Thanksgiving is coming up here in the States, and everyone is talking about what they are most thankful for.
I am thankful for formula.
I am thankful it gives us the ability to nourish children who might otherwise not be nourished. I am thankful it can be used as a stop-gap measure to get breastfeeding off to a good start. I am thankful it can feed kids with severe food allergies.
And I am incredibility thankful it gives mothers like Emily an alternative. Because feeding your child should not be an act of contrition, nor should it serve as a means of re-traumatizing someone who has already suffered unspeakable pain. Nothing is worth that, and I am thankful that formula can give those of us whose bodies are bogged down by complex emotional histories a way to alleviate some of the burden. If you’ve never known what it feels like to shudder at someone’s touch – someone you are programmed to love, and to nurture – you have no idea the level of pain that can cause. So I am thankful. I am so thankful.
I’m also thankful for Emily, for having the courage to share her story.
Happy Friday, fearless ones,
I have a history of severe, long term, childhood sexual abuse. As a result I suffer from Post Traumatic Stress Disorder, a chronic pain condition called Vulvodynia, and multiple minor physical pain and nerve damage issues. I couldn’t stand the idea of losing anything else to my past, but in the end, I lost breastfeeding to it. After 3 attempts I am finally at peace with that, but not before plenty of judgement, poor care and pain both emotional and physical.
In hindsight, I have no idea why no one even suspected the issues before my first was born. My issues meant that I had a few special requirements related to the birth, and as a result had to give some quick summary of my abuse to anyone I dealt with. Even after hearing about permanent issues I have as a result of my past, no one ever once questioned whether there had been any considerable physical trauma to my breasts, as indeed there had been. I was registered at a birth center, with midwives. I heard the statistics that 98% of women can breastfeed, I knew the ‘booby traps’ and I researched latch, I was ready. My mother had breastfed 4 children without a problem and was part of the Australian Breastfeeding Association (our own version of the LLL) and while she was no longer part of my life I still felt a need to prove I could do just as much as she did. I never anticipated a problem.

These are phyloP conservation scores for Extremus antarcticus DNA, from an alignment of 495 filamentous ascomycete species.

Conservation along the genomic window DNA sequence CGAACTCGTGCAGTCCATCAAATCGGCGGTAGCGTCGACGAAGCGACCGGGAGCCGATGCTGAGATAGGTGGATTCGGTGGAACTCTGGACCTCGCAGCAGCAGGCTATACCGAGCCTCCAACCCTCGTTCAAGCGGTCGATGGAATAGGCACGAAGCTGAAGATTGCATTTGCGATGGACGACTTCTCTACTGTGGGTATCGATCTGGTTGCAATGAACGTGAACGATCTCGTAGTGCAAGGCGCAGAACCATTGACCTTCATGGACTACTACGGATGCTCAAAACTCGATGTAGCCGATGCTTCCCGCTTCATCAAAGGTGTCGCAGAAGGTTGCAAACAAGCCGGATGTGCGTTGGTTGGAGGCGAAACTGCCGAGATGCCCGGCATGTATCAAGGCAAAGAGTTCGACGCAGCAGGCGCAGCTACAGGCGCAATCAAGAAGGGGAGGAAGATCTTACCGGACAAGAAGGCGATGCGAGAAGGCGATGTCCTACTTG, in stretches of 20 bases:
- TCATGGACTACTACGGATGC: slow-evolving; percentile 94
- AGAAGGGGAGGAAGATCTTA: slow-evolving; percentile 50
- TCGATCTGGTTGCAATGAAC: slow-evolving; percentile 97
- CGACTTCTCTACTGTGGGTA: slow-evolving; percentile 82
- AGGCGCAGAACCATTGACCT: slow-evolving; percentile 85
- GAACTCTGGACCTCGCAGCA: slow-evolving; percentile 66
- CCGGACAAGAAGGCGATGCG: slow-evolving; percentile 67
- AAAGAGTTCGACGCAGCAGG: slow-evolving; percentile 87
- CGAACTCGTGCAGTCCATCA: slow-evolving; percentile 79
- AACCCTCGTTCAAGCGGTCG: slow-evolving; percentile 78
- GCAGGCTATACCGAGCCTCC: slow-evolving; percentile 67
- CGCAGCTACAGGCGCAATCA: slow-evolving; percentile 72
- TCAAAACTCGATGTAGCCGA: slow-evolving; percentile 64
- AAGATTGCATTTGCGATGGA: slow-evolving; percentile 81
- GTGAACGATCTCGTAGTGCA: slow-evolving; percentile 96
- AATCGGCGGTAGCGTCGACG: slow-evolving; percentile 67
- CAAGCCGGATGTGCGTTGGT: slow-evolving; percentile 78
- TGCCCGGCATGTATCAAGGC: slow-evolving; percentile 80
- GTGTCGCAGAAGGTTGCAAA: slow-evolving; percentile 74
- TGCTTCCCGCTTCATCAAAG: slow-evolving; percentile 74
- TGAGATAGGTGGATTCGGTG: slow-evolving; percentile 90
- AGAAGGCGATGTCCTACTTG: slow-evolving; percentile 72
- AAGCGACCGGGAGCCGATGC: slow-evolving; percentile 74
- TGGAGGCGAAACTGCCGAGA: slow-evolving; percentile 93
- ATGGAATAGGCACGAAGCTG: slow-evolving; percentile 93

I had the right start, skin to skin, immediate feeding, rooming in, everything seemed to be going as it should. But within 48 hours it began to hurt to feed. On top of this, baby was HUNGRY. On our third night after the birth baby screamed for hours while refusing my breast completely. We called the midwives in desperation, asking what to do. She said about the only useful advice I ever received on baby feeding ‘Give baby some formula, and come in first thing in the morning to see the lactation consultant’. Formula? What kind? How much? She had no idea, and at 3 in the morning with a hysterical child neither did we. We don’t get formula samples here in Australia. Thank God my grandmother had more sense than me. She had bought me one box of single-serve formula sachets, and insisted that I keep them in the back of the cupboard just in case of emergency. I had done so to humour her, but I am so grateful she did it. We fed baby some formula from the one bottle which came with my manual pump and she guzzled it down. I remember feeling so terribly, terribly guilty. But, I didn’t feel guilty about giving her formula, I felt guilty about unknowingly starving her for almost 4 days. I suppose I was lucky that way, I always knew feeding my baby was much, much more important than breast vs bottle.
We spoke to the LC who sent me home with instructions to pump every hour and a half during the day and every 3 at night. I haven’t mentioned my husband yet but he was amazingly supportive. However, he had no choice but to go to work due to our situation at the time. My grandma came over and taught me how to sterilize bottles for supplementing after the feed and helped watch baby while I pumped. I discovered later that the LC had told my midwife that she suspected I was one of the few women truly unable to produce enough milk, but no one ever told ME that, I suppose for fear that I would give up ‘too soon’. On top of that, I’d had hyperemesis in my pregnancy and was still on a ‘liquids only before lunch’ diet (and continued to be for 3 months due to other poor medical care, but that’s another story altogether) which obviously impacted things on it’s own. I was far from healthy. And emotionally I was struggling, badly. PTSD coupled with the trigger of experiencing pain in an area where so much pain had been inflicted during my past was almost more than I could handle.